Johnson County Poor Farm / Asylum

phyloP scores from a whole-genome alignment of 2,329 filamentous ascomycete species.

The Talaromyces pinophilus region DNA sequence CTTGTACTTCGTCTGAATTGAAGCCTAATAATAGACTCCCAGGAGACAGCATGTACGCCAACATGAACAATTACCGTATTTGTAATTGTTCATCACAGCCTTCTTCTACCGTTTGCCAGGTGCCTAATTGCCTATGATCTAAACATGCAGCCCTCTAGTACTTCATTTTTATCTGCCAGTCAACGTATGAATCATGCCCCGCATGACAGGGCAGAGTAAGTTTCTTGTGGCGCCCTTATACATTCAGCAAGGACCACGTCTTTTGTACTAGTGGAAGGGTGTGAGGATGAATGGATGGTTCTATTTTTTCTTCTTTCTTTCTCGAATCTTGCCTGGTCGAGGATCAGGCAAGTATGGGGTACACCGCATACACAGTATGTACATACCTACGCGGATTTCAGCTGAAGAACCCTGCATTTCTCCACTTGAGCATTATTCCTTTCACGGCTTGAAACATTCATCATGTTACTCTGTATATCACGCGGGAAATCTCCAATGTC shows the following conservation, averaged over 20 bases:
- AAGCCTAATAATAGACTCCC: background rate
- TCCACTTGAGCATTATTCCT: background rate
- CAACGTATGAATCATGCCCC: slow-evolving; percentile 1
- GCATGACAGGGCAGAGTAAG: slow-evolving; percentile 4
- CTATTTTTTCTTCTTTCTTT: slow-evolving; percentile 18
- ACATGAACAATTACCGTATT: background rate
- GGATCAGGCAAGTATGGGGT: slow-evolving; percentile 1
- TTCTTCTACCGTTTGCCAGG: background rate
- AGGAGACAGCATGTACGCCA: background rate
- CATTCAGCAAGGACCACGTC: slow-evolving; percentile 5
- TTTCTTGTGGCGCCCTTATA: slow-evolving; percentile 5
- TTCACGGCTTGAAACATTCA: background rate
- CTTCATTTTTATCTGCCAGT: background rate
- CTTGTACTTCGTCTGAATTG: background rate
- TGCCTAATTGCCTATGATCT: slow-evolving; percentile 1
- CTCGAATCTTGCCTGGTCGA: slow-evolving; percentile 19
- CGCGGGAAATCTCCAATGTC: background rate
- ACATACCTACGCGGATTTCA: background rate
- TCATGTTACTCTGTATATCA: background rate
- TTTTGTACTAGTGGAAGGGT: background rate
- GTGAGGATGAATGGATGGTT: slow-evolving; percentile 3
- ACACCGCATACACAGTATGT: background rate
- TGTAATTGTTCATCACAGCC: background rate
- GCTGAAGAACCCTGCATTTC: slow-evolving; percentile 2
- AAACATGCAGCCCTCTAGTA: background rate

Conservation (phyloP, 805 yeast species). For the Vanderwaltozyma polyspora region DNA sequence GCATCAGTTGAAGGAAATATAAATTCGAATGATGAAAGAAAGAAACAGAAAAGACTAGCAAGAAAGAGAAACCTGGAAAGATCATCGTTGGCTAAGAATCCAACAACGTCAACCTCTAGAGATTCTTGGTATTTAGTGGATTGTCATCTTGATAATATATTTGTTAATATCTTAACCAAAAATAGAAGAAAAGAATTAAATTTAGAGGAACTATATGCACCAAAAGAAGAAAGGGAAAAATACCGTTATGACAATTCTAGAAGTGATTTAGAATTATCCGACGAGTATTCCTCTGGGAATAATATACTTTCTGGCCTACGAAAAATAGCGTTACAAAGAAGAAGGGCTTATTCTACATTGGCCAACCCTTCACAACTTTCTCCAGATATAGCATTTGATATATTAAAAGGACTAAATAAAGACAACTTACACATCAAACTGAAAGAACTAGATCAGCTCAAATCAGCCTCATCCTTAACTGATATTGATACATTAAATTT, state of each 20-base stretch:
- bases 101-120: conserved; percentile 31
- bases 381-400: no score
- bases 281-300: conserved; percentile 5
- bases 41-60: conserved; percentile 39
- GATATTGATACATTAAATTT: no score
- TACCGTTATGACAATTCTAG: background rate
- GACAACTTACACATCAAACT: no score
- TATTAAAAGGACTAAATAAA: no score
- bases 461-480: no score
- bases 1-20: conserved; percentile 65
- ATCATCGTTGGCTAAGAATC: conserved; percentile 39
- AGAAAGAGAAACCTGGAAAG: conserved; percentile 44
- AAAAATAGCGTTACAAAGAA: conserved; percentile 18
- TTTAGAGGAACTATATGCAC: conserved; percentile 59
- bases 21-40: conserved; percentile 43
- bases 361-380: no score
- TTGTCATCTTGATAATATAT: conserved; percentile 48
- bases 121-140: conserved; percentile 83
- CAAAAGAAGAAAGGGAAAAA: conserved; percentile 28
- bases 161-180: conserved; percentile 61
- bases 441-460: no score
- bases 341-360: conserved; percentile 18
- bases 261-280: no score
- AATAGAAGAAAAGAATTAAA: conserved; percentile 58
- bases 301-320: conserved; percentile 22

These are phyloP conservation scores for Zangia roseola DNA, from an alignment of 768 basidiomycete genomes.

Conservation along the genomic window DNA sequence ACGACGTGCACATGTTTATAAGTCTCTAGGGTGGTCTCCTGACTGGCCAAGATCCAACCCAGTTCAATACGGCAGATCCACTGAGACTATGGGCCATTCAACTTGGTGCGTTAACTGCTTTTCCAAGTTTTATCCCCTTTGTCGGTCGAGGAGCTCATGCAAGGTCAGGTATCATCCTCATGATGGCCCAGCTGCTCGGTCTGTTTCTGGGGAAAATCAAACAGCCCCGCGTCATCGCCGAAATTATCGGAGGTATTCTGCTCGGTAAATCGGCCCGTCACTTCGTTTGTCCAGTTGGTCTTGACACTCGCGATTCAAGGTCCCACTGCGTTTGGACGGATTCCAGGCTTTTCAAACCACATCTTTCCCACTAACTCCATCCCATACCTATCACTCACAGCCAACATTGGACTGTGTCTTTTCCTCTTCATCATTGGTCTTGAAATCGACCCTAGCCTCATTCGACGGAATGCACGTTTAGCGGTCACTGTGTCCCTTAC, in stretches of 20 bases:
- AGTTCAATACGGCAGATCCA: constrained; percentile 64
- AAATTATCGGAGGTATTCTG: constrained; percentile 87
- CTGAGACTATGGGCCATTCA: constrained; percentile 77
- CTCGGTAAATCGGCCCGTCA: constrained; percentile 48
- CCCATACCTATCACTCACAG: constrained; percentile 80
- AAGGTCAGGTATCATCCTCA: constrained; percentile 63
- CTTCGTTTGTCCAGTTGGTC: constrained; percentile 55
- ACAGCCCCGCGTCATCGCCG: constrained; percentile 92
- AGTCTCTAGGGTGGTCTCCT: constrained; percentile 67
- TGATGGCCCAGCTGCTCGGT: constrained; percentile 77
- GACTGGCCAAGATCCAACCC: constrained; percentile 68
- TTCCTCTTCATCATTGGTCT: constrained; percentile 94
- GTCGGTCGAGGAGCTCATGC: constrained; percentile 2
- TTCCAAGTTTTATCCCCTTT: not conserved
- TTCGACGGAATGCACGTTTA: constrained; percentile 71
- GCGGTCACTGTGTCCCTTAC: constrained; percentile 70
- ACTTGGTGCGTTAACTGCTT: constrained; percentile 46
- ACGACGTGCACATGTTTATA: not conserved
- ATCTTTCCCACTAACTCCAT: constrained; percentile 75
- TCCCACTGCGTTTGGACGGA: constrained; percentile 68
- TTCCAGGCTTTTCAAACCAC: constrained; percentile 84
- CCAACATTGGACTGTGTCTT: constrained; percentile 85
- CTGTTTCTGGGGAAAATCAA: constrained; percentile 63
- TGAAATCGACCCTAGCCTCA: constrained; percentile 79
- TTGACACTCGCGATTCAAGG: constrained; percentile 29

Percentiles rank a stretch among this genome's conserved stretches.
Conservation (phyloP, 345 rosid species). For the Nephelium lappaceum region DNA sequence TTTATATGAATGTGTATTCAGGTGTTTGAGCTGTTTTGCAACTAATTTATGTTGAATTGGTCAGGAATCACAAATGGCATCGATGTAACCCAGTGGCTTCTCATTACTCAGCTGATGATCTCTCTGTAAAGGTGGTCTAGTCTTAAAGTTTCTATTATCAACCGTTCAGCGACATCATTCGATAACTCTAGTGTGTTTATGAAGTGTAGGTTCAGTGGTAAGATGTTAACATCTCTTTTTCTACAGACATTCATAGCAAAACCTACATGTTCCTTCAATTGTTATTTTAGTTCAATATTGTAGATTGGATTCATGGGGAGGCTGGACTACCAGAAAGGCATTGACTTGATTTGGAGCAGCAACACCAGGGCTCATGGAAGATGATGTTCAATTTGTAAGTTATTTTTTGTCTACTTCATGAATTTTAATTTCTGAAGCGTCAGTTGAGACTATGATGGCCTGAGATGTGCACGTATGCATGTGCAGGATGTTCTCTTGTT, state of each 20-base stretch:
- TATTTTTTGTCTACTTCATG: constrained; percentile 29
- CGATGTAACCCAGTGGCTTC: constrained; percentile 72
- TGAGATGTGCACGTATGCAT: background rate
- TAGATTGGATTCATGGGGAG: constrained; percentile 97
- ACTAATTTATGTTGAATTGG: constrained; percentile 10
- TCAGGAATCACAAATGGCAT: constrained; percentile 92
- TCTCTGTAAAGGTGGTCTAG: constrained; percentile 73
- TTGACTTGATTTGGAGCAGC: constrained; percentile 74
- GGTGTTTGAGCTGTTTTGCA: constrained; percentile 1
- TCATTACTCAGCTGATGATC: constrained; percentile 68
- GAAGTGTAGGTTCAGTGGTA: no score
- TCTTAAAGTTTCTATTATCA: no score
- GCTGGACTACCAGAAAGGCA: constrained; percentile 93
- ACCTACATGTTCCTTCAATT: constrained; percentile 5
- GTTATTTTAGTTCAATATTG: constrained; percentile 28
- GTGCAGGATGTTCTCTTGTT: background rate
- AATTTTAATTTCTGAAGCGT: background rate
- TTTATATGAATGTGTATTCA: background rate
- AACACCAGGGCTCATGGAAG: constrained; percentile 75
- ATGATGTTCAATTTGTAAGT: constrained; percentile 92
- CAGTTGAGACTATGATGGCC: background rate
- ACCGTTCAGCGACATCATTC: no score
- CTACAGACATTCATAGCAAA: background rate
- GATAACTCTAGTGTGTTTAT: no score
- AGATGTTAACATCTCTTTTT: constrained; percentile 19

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The 1855 Johnson County Poor Farm, is a window on nineteenth century definitions and policy dealing with perceived social problems. The need to care for the poor or mentally ill had been established in the United States in the 1820’s as a duty of the state and local governments. This duty was recognized early in Johnson county history. The County chose first to contract care usually from local physicians. In 1855, the Johnson County supervisors decided to procure 160 acres on the edge of Iowa City for a “poor farm” to provide systematic care with economy. The early care of the poor and mentally ill was crude by modern standards, reflecting the prevailing attitude that fresh air and work would be good for these “poor unfortunates”. From the earliest days, “inmates” were expected to do farm chores to the extent of their abilities. The farm was to be self-supporting and the labor of the inmates would help compensate the county for their care. Crop farming and dairy production were primary functions of the farm until the 1960's. Today the early twentieth century milking barn, a late nineteenth century hay/horse barn, five smaller buildings, the “insane” wing, and the cemetery survive. The 1859 “First Johnson County Asylum” wing is restored and listed on the national Register of Historic Places. Though unused for many years, the buildings and acreage have received basic maintenance and many of the original features are intact including a brick cistern outside the horse barn. A unique stock watering system is still in place inside the smaller buildings and the milking barn still has its equipment, stanchions, feed boxes, separating room, cooler and silo. The Johnson County Poor Farm site is important to Iowa’s history, telling the story of the county’s care for it’s citizens from the earliest days until today. The county’s first facility is the asylum and a few hundred feet to the east is the county’s most recent facility, Chatham Oakes built in 1964.(now privatized). Each county in Iowa had a poor farm and the tradition is well represented by the Johnson county farm, which may well be the only remaining intact example.